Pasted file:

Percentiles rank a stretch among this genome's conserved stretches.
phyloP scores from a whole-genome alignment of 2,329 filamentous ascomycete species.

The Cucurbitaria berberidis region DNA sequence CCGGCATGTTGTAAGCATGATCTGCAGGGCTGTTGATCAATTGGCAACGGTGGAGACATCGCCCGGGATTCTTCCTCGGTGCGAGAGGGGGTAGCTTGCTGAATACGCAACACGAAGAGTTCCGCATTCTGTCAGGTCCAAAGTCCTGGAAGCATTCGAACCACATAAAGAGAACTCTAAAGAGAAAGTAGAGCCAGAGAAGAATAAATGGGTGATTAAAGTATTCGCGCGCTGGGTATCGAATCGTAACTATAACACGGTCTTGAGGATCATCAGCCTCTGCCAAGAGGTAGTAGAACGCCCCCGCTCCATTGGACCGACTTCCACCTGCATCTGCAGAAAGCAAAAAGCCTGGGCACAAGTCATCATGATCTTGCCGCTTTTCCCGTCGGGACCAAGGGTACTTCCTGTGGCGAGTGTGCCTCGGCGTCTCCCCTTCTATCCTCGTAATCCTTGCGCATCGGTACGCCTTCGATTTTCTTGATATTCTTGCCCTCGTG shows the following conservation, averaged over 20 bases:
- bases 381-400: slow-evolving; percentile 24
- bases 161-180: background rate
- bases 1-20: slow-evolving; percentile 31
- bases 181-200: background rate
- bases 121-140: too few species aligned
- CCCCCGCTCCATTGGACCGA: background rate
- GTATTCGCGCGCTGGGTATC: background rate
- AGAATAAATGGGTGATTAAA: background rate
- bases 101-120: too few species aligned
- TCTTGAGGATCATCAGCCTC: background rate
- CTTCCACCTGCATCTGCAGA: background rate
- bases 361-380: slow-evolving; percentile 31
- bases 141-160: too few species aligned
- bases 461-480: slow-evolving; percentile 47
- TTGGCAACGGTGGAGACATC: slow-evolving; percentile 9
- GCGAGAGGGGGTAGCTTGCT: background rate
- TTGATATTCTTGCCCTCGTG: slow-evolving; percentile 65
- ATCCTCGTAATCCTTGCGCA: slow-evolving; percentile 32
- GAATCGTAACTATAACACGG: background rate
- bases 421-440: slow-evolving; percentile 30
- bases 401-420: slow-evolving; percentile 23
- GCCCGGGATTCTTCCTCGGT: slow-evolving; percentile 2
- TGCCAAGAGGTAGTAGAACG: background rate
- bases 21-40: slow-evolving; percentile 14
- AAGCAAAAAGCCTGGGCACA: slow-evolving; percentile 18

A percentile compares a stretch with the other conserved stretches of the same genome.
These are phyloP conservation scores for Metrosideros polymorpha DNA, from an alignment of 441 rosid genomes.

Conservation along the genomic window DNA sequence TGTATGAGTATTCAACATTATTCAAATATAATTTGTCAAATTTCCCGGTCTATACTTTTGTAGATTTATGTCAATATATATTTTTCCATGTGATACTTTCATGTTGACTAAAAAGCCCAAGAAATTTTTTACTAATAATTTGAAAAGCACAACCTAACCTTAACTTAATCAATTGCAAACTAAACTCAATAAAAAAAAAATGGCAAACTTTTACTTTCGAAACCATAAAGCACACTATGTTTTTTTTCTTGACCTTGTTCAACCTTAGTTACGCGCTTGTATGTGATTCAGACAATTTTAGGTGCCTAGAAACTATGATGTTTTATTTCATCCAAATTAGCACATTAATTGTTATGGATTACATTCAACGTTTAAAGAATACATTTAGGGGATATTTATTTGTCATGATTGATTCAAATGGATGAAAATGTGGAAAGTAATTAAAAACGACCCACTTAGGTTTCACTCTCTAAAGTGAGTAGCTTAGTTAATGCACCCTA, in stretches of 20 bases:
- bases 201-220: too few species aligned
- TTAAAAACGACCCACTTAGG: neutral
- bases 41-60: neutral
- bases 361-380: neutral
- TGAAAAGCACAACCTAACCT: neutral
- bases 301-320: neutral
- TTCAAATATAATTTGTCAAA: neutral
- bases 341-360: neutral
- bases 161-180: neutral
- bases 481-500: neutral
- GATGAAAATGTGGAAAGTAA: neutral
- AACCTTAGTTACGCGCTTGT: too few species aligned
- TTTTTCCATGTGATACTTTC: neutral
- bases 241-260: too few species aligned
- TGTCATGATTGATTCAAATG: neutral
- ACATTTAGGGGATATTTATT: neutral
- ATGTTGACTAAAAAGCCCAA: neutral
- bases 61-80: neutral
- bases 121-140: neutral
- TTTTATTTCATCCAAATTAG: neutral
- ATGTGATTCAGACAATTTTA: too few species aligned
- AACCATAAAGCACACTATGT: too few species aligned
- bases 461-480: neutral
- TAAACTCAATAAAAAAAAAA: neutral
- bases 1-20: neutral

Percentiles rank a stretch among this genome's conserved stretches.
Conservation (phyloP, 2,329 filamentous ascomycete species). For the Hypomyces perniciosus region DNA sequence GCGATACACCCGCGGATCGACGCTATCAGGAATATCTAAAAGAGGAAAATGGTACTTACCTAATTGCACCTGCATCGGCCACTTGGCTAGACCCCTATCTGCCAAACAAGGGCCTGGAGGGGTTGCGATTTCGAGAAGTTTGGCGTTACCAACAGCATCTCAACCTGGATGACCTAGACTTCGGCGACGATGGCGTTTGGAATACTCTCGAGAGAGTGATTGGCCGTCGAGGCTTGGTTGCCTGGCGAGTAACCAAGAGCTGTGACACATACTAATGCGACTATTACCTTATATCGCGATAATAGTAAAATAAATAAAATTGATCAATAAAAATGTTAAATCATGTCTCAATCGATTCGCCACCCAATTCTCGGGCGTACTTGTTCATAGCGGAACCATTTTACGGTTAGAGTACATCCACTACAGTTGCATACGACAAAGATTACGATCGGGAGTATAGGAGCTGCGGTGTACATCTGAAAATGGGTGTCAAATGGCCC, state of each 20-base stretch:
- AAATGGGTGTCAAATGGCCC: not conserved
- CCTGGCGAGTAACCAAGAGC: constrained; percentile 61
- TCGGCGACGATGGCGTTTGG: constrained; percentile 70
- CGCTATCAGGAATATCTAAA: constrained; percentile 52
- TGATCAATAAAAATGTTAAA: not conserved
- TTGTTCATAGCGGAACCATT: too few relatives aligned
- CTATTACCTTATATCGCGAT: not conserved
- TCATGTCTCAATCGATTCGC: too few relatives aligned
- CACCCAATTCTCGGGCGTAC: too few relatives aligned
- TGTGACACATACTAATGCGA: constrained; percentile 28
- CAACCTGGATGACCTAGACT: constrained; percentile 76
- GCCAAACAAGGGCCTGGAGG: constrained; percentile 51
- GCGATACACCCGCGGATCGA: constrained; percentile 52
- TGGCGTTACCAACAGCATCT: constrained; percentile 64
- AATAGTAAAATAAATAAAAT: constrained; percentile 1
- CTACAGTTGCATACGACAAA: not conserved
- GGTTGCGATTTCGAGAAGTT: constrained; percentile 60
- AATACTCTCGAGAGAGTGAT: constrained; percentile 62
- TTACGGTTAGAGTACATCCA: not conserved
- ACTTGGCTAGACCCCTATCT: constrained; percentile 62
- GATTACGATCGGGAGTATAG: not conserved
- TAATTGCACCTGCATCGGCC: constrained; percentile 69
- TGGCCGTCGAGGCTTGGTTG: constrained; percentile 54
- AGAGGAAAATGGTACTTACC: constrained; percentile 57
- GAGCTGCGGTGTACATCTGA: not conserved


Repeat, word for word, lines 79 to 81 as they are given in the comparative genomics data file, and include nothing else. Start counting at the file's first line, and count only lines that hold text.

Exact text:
- GATTACGATCGGGAGTATAG: not conserved
- TAATTGCACCTGCATCGGCC: constrained; percentile 69
- TGGCCGTCGAGGCTTGGTTG: constrained; percentile 54